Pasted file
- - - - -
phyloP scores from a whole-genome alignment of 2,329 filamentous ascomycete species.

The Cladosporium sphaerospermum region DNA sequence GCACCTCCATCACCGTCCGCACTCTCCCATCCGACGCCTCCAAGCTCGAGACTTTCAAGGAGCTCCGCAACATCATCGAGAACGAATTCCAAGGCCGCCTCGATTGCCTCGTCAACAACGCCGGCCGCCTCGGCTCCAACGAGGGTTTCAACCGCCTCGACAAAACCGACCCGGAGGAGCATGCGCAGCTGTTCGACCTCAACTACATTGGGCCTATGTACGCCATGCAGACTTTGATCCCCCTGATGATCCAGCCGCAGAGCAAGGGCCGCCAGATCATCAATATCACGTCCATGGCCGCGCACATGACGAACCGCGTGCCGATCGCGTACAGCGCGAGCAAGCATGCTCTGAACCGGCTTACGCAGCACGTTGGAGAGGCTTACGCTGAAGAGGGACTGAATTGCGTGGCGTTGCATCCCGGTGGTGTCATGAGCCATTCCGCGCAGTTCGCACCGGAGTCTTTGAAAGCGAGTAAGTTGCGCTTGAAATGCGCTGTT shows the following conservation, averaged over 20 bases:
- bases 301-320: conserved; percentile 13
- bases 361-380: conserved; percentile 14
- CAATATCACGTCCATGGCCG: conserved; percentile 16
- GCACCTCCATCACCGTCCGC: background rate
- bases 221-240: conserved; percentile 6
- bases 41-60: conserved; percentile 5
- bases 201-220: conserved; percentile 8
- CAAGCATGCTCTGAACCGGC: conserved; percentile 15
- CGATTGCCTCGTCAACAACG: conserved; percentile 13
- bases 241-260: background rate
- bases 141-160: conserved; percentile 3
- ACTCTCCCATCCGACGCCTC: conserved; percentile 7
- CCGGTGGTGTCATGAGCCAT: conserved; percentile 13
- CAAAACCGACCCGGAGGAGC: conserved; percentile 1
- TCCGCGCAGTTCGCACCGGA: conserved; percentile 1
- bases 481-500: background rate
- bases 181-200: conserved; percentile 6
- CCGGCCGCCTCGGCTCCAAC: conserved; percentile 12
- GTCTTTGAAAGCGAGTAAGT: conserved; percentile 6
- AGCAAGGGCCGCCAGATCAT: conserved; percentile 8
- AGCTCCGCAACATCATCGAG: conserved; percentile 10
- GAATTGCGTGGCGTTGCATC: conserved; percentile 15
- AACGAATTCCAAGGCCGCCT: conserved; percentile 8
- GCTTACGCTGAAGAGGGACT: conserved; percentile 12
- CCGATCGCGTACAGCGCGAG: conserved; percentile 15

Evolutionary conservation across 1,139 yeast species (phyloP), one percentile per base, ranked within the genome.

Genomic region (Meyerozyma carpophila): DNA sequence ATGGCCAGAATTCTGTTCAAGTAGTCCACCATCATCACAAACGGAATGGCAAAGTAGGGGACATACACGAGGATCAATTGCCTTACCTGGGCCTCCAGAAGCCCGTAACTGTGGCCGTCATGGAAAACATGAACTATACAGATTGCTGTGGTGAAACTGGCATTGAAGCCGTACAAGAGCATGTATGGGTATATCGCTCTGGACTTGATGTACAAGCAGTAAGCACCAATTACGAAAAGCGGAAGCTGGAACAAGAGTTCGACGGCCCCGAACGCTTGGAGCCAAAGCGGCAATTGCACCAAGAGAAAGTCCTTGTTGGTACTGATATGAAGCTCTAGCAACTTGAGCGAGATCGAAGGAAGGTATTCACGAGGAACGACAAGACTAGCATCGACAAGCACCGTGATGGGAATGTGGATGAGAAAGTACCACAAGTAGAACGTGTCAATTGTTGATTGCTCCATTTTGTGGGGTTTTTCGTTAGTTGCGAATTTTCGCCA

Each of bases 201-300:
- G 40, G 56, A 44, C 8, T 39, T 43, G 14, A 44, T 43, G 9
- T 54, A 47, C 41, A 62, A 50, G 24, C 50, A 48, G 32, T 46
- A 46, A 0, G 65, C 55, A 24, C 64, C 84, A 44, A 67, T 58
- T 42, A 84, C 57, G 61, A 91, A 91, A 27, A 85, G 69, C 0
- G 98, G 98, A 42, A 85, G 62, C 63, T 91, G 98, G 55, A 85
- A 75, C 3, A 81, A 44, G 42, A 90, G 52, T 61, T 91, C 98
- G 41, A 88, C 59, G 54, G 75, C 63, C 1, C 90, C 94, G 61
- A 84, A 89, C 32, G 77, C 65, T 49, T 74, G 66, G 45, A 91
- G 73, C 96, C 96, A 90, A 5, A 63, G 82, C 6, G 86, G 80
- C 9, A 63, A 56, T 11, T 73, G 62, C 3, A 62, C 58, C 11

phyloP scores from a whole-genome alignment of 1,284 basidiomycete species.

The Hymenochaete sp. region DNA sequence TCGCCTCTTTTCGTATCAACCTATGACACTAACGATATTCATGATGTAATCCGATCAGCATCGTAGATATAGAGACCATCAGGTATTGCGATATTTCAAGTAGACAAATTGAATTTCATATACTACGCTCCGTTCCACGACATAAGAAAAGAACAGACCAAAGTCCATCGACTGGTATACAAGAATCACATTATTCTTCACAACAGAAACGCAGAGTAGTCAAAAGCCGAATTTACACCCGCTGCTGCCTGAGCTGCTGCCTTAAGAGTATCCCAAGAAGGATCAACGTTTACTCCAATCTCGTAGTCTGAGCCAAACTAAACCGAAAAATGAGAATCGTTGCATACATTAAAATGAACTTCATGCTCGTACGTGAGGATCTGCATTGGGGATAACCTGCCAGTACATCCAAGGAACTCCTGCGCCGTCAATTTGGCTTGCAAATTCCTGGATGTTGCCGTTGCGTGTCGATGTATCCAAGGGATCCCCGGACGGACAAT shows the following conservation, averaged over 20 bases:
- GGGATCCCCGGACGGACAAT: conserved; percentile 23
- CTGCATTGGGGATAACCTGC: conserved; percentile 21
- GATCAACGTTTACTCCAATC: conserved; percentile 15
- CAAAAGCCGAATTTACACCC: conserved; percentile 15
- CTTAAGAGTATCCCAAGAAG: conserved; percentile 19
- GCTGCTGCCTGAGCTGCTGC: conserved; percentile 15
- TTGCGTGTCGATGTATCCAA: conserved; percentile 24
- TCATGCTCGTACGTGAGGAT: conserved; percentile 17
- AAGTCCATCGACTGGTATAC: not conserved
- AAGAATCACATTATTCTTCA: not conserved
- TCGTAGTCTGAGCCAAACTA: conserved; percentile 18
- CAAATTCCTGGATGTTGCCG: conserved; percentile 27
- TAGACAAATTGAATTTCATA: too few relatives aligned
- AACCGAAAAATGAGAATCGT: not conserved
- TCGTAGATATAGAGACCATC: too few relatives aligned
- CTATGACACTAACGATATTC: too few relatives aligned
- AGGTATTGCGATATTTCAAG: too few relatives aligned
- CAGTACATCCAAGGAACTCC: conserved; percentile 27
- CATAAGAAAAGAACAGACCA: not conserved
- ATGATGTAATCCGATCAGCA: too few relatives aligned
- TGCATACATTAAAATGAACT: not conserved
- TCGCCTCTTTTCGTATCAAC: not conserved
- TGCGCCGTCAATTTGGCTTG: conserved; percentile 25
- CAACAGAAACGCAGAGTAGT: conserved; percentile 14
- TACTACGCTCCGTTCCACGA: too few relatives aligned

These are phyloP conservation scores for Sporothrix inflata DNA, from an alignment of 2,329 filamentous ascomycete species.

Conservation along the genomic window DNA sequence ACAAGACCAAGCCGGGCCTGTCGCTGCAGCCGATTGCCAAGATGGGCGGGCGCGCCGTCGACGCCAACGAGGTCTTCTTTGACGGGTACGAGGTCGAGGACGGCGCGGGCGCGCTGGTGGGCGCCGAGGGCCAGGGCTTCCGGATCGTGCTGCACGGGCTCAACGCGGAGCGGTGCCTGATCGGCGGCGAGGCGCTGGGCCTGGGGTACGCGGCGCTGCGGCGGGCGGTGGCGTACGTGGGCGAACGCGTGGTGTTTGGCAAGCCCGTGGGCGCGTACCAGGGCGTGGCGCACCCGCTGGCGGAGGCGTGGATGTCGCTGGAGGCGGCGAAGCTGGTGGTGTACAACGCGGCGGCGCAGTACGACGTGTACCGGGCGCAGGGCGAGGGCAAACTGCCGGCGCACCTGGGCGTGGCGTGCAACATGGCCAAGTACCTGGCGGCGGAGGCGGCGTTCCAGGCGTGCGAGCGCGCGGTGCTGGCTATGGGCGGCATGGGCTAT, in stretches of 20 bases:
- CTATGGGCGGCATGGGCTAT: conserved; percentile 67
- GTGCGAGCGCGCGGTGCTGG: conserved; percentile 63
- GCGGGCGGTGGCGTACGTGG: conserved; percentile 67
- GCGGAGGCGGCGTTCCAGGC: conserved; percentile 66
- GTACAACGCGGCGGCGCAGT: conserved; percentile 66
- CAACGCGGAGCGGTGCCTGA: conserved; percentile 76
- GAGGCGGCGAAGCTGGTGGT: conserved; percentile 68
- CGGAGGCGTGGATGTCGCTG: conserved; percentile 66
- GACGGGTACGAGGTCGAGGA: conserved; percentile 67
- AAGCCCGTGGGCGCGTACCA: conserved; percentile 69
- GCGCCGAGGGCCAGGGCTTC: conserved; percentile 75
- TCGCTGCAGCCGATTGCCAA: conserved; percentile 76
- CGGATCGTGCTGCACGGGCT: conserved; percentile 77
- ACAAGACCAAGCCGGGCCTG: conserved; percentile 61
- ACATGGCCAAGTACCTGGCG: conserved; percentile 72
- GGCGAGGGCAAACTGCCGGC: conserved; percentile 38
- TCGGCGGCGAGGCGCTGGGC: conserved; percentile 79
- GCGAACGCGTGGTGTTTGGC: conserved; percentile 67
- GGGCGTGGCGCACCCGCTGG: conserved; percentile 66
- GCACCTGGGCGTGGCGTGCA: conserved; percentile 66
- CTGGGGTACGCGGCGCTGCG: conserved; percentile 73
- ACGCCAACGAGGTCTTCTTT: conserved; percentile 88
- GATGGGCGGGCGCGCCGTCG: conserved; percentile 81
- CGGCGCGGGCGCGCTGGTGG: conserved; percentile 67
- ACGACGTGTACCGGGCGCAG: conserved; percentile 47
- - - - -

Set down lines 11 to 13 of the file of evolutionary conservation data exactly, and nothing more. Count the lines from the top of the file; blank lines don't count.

- CGATTGCCTCGTCAACAACG: conserved; percentile 13
- bases 241-260: background rate
- bases 141-160: conserved; percentile 3